Niagara Gazette — Students of American history will recall some of the many grievances against King George III that were called out in the Declaration of Independence. Among them were the following:
“He has erected a multitude of New Offices, and sent hither swarms of Officers to harass our people and eat out their substance.”
“ … imposing Taxes on us without our Consent”
“… depriving us in many cases, of the benefit of Trial by Jury”
“He has combined with others to subject us to a jurisdiction foreign to our constitution, and unacknowledged by our laws”
I cite those indictments because they represent just a few that still affect us to this day.
But, rather than a monarch being the source of such unconscionable anguish, it is our very own President that has been guilty of such crimes against our people.
It was never intended to be this way.
In the years that followed the signing of that sacred document on July 4, 1776, the Founding Fathers utilized their newfound independence to fashion a government that was beholden to the people (rather than a people that were beholden to the government). Knowing full well the flaws that come with Kings, they created a republic, and for it a Constitution that clearly called out the limited powers and responsibilities of our federal government.
In just over 1,000 words they defined the role of the Executive — the president — someone who theoretically replaced the role of the king, but unlike a king, had almost no powers. The president could not make laws, exert taxes and fees, and declare war among numerous other things that kings took for granted. A president’s duties were very few: He was to be the face of our nation, the commander in chief of our armed forces, the appointer of judges and ambassadors, and he was to execute the laws created by Congress.
Although the ultimate law of the land — the Constitution — clearly and concisely identifies the legal role of the president, we’ve seen the office stray from those limitations. And, despite protestations by the Grand Old Party, this is nothing new to the office since President Barack Obama came into power. Every President of our lifetimes has been as despotic as kings, including alleged small government types like Ronald Reagan. They do as they shouldn’t and do as they want, even if the end result is not the peoples’ will.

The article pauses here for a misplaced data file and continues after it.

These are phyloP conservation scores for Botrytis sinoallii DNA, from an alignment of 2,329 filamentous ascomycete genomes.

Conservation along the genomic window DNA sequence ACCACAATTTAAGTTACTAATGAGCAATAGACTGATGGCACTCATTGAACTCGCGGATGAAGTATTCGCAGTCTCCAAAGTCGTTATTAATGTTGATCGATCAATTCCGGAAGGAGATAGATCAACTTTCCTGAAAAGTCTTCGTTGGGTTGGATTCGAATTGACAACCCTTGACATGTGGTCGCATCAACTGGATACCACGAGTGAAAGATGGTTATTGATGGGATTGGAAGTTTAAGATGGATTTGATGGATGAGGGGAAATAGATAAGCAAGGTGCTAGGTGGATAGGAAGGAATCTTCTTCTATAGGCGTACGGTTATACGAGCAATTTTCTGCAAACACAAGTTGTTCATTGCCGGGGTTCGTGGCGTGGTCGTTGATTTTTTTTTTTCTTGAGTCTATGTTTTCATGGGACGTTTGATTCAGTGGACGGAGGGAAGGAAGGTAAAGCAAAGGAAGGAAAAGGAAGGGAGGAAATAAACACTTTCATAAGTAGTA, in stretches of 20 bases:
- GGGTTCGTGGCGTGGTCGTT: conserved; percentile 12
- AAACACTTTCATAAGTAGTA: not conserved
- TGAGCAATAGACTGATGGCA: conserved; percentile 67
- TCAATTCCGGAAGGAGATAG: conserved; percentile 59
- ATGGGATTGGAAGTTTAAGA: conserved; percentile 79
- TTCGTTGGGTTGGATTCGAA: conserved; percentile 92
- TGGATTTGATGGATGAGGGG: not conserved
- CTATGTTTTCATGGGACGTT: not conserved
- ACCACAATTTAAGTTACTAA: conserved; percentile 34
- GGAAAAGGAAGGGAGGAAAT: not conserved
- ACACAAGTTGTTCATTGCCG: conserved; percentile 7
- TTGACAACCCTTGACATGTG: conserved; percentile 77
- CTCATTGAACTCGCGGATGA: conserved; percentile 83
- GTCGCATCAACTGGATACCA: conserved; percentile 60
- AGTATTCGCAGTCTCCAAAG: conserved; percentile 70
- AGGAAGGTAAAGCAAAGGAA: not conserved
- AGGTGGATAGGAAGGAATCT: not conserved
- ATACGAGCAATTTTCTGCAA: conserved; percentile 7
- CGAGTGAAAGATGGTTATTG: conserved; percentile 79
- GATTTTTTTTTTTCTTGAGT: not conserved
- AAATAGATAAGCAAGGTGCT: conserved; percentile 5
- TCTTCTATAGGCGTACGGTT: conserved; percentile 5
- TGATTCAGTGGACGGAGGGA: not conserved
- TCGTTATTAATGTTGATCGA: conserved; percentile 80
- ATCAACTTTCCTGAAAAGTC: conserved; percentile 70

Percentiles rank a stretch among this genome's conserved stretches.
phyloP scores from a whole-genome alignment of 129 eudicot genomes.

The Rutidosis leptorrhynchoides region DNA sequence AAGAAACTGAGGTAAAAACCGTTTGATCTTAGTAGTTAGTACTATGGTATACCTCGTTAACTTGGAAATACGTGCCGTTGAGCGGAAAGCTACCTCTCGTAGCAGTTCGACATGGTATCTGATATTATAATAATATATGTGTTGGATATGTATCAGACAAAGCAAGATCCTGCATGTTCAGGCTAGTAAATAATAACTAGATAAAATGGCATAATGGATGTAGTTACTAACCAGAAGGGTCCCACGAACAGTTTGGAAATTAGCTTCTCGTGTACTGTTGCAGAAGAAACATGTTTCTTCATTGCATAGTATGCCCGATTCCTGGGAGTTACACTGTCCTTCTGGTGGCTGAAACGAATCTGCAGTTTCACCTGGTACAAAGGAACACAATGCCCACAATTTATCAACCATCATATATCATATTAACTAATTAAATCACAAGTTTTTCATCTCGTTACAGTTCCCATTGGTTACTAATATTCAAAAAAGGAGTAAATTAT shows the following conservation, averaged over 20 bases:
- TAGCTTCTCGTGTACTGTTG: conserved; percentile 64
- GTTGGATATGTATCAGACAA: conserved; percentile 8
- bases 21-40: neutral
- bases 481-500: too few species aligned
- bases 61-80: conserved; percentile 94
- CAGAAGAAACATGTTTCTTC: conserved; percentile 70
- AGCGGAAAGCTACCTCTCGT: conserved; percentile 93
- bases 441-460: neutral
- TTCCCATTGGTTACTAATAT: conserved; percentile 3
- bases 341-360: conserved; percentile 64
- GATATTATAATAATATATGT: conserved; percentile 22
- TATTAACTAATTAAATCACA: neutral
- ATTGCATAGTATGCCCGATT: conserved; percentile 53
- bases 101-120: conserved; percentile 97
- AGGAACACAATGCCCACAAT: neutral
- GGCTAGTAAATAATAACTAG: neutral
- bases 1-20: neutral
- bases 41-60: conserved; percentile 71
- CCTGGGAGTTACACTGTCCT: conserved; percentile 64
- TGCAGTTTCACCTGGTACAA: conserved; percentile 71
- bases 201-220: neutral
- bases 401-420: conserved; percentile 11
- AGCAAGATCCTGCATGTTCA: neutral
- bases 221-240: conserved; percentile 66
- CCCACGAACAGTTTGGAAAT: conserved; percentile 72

This addiction to centralized, unconstitutional power has become the norm and dates back to the days of Lincoln, a man who had no absolutely no consideration for the Constitution and a man who history has painted as a hero (and something approaching a god) for it. Lincoln opened the floodgates that led to the modern and popular interpretation of the presidency that allows Presidents to declare war (our last Constitutional war and occupation was World War II), suspend trial by jury and exert indefinite detention, and use their administrative offices to make regulations (which are laws), impose taxes (fees and fines), and infringe upon the rights of the people and the sound operations of the free markets.
They have grown beyond the boundaries of their duties and have assumed the powers that were once — and are elsewhere — bequeathed to monarchies, doing everything, unchecked, that a Congress should, thus taking all power away from the people and keeping it for themselves.
The people fail to see that the ultimate power should be in their hands, through our representative form of government. The nation was founded so that the Congress was the most powerful branch of government. The general belief is that all branches share equal power; this is not so — the Executive Branch should only be a check and a balance to an overreaching Congress, as are our courts to both.
Our nation was founded this way so that the masses were equally represented and the development of laws and budgets came from a governing body directly accessible to the common man and which could actually be comprised of the common man. The rights and consent of the government were paramount.
Yet, sadly, that is not what the people seem to want anymore.
Reflect upon what we’ve observed in this election cycle (and every cycle before it). The voters want to know what the presidential candidates will do for them. They expect them to fix the economy, regulate industry, exert social mores upon the masses, assume war powers, make laws, control the Congress, create tax policy, intervene in foreign affairs, and suppress liberty in the name of security. They think the President is — and they clamor for — a singular power, a central office … in essence, a king.
What has become of our United States? At this rate, what will become of them?Bob Confer is a Gasport resident and vice president of Confer Plastics Inc. in North Tonawanda. Email him at firstname.lastname@example.org.